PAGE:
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Open Access Publications from the University of California

Fish Bulletin 137. Reproduction, Life History, and Ecology of the Round Stingray, Urolophus halleri Cooper

  • Author(s): Babel, John Stanley
  • et al.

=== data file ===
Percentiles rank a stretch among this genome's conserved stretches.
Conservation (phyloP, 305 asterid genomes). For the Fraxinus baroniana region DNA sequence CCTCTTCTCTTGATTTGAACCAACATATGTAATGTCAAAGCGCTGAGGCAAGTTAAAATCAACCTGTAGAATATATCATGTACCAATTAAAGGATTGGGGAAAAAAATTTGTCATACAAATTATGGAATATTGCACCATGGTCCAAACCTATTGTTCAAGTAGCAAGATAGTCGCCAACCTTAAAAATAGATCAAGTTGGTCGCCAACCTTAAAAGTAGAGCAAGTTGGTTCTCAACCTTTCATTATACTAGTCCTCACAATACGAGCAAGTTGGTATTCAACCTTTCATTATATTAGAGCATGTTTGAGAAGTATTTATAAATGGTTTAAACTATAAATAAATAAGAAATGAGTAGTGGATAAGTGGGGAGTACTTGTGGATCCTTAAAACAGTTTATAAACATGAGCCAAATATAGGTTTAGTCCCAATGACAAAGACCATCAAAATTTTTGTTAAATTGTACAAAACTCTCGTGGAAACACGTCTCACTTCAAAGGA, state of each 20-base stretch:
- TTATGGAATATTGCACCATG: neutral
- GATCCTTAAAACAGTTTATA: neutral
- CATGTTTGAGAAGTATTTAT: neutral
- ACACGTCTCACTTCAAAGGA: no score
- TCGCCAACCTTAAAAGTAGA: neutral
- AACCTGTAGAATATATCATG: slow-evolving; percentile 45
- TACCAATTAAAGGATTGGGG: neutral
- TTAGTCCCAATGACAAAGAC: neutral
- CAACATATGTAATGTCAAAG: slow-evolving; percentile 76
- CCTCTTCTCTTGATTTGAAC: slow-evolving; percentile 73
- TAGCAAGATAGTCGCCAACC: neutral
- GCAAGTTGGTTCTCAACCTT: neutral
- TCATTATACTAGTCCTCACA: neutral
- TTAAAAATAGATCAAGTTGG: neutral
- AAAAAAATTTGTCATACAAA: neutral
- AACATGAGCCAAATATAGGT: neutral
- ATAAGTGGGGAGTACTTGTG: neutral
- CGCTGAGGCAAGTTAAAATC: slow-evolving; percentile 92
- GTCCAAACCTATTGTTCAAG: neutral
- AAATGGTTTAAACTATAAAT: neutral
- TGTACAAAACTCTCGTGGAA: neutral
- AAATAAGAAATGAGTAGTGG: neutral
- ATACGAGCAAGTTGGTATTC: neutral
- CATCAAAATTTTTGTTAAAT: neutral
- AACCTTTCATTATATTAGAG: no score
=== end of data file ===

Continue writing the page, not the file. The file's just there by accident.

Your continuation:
This is the first comprehensive study of the reproduction, growth, habits, food, and environment of the round stingray. Gametogenesis is described in both sexes. Previously unreported testicular appendages and a corpus luteum of unique origin are revealed. Sperm storage is demonstrated for the first time in a male batoidean. Gestation is described and illustrated. The relationship between certain of the ray's reproductive adaptations and its high biotic potential is discussed; these adaptations include rapid embryonic development, birth of large well-protected young, and a specialized pattern of oogenesis which permits annual ovulation. Male embryos outnumber female embryos, but the sex ratio approaches parity in newborn rays due to a higher male mortality. The sex ratio remains nearly balanced until maturity, after which males become progressively more numerous at depths of less than 7.5 fathoms. Conversely, mature females are more numerous beyond this depth, apparently segregating themselves from the males. The growth rate of U. halleri was determined by four separate means: (i) the Petersen method of width frequencies, (ii) a captivity study, (iii) tagging and recapture, and (iv) double sampling. The species is unique among elasmobranchs for which there are growth data; both sexes attain sexual maturity relatively early in life and at about the same size and age. The significance of early sexual maturation lies in the short time span between generations and the relatively longer reproductive life of the individual. Both factors contribute to a high biotic potential. Movements of U. halleri were traced by tagging and recapture, and from analysis of trawling and seining records. These rays are normally nonmigratory, tending to remain in or return to the same locale. No recaptured individual moved more than 4.75 miles. The most rapid movement was 1 or 2 miles in 4 days. Distances traveled increase with animal size. Young rays remain close to shore and gradually move seaward with growth. Mature females move farthest offshore and return shoreward in June for mating and again in September to bear young. Adults prefer the warmer coastal waters in winter, only entering inlets to forage. Many rays populate the warm inlets, however, during summer. Over 94 percent of the ray's food volume is supplied by the three invertebrate classes—Pelecypoda, Polychaeta, and Crustacea, which are listed in order of importance. Mature rays eat a relatively larger volume of polecypods than do young rays. Urolophus halleri burrows in the substratum for food and concealment. Captive rays locate food by scent as well as by sight. Water temperature appears to limit the depth-distribution of U. halleri. Most rays reside within a narrow coastal zone, at depths of 10 fathoms or less, where temperatures generally remain above 10°C. Latitudinal distribution also seems controlled mainly by water temperature. Local population densities are greatest where a soft substratum exists just offshore and where suitable inlets are available for mating and for bearing young. Inshore dredging and the erection of coastal breakwaters and jetties are improving the ray's environment and may be contributing to a population increase in some locales. The relative abundance of associated fish species was determined from trawling catches. Urolophus halleri ranks fourth among benthic fishes taken in the study area. Little is known of the feeding relationships which exist between U. halleri and other associated fishes; however, the ray is believed to compete with some of the valuable flatfishes. Trawling catches do not accurately reflect the relative abundance of small invertebrates used as food by U. halleri; some of these invertebrates lie beneath the surface of the substratum, while others pass through the net.

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